US arm was a relatively small part of Fianna Fáil fund-raising operation

American funding was small beer compared to activities in Ireland

 Charles Haughey: “wanted to get in on the action”. Photograph: Colman Doyle

Charles Haughey: “wanted to get in on the action”. Photograph: Colman Doyle

 

Fianna Fáil had a formidable (and, at times, notorious) fundraising operation since Taca was set up in the 1960s. Most of the funds it raised were in Ireland where, when it was strongest, it outpaced all other parties by multiples.

The annual dinner each winter in New York was its biggest annual fundraising event outside Ireland. In all, it raised $1.3 million between 1984 and the end of 1999. While the annual average of $81,000 was not to be sniffed at, it was small beer compared to the party’s fundraising activities in Ireland.

And the party was certainly no match for Sinn Féin in the US where the republican movement was taking in 10 times the money each year.

When Taca was set up in the 1960s, Fianna Fáil (seen then as the almost permanent party of government) attracted huge donations from developers and business interests, keen to curry political favour.

Because there was a complete absence of regulation or controls (or indeed disclosure requirements), full details have never come to light. It gave rise to a link between between Fianna Fáil and pork-barrel politics.

Substantial sums

Charles HaugheyDes Hanafin

Under Bertie Ahern’s leadership, the party’s fundraising operation was very slick. One supporter, Des Richardson, became party fundraiser and the Galway Tent came into its own.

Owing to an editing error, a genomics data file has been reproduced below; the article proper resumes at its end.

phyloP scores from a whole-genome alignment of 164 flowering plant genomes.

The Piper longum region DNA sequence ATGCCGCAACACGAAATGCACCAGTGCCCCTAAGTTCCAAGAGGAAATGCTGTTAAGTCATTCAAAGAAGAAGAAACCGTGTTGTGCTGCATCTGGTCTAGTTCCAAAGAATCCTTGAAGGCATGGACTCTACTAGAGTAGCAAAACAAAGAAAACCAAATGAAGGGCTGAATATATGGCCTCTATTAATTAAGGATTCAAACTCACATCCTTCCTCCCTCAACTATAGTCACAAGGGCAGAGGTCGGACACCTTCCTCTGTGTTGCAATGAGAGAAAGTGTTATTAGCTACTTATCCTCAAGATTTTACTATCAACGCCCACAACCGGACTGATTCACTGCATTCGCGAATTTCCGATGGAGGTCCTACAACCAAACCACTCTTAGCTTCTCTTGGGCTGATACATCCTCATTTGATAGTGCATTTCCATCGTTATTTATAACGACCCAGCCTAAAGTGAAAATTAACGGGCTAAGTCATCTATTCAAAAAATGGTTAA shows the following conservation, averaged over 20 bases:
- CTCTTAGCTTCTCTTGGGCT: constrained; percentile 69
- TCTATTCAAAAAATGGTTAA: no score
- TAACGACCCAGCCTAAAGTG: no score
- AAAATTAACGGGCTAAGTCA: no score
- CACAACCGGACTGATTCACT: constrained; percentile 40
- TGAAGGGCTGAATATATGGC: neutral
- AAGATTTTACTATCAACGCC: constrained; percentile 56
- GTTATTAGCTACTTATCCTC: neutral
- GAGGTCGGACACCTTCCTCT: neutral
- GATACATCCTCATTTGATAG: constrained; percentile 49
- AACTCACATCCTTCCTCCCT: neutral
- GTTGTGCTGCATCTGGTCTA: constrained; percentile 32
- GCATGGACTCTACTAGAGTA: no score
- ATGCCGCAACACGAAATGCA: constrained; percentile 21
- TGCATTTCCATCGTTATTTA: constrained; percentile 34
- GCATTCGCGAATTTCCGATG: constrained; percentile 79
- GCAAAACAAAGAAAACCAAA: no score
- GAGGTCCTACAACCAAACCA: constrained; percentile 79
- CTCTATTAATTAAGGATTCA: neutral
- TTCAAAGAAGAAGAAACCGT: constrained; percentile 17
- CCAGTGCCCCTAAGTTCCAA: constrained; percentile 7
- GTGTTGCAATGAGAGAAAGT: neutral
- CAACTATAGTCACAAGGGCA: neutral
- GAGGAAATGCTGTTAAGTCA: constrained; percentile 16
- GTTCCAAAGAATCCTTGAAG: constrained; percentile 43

Disclosure requirements were introduced in the latter half of the 1990s, but it is possible funds raised during the Galway Races in any one year would have eclipsed the total raised in the US over that 16-year period up to 1999.

In 1998 for example, Friends of Fianna Fáil said it raised about $65,000 in the US. However, in that year alone, Fianna Fáil disclosed a total of more than £400,000 (€508,000) in donations, including £50,000 from Marathon International in Cork; £50,000 from a Ryans Hotel fundraiser; and £25,000 from businessman Martin Naughton. That sum was a fraction of the total raised in Ireland that year.

Contribution

The Irish TimesDeclan GanleyPierre HotelRichard Harris

The staples for the party over the years have been the annual collection and its annual draw – the latter still raises more than €500,000.

However, stricter donation laws plus waning support have meant the party has spent long periods over the past decade in significant debt.

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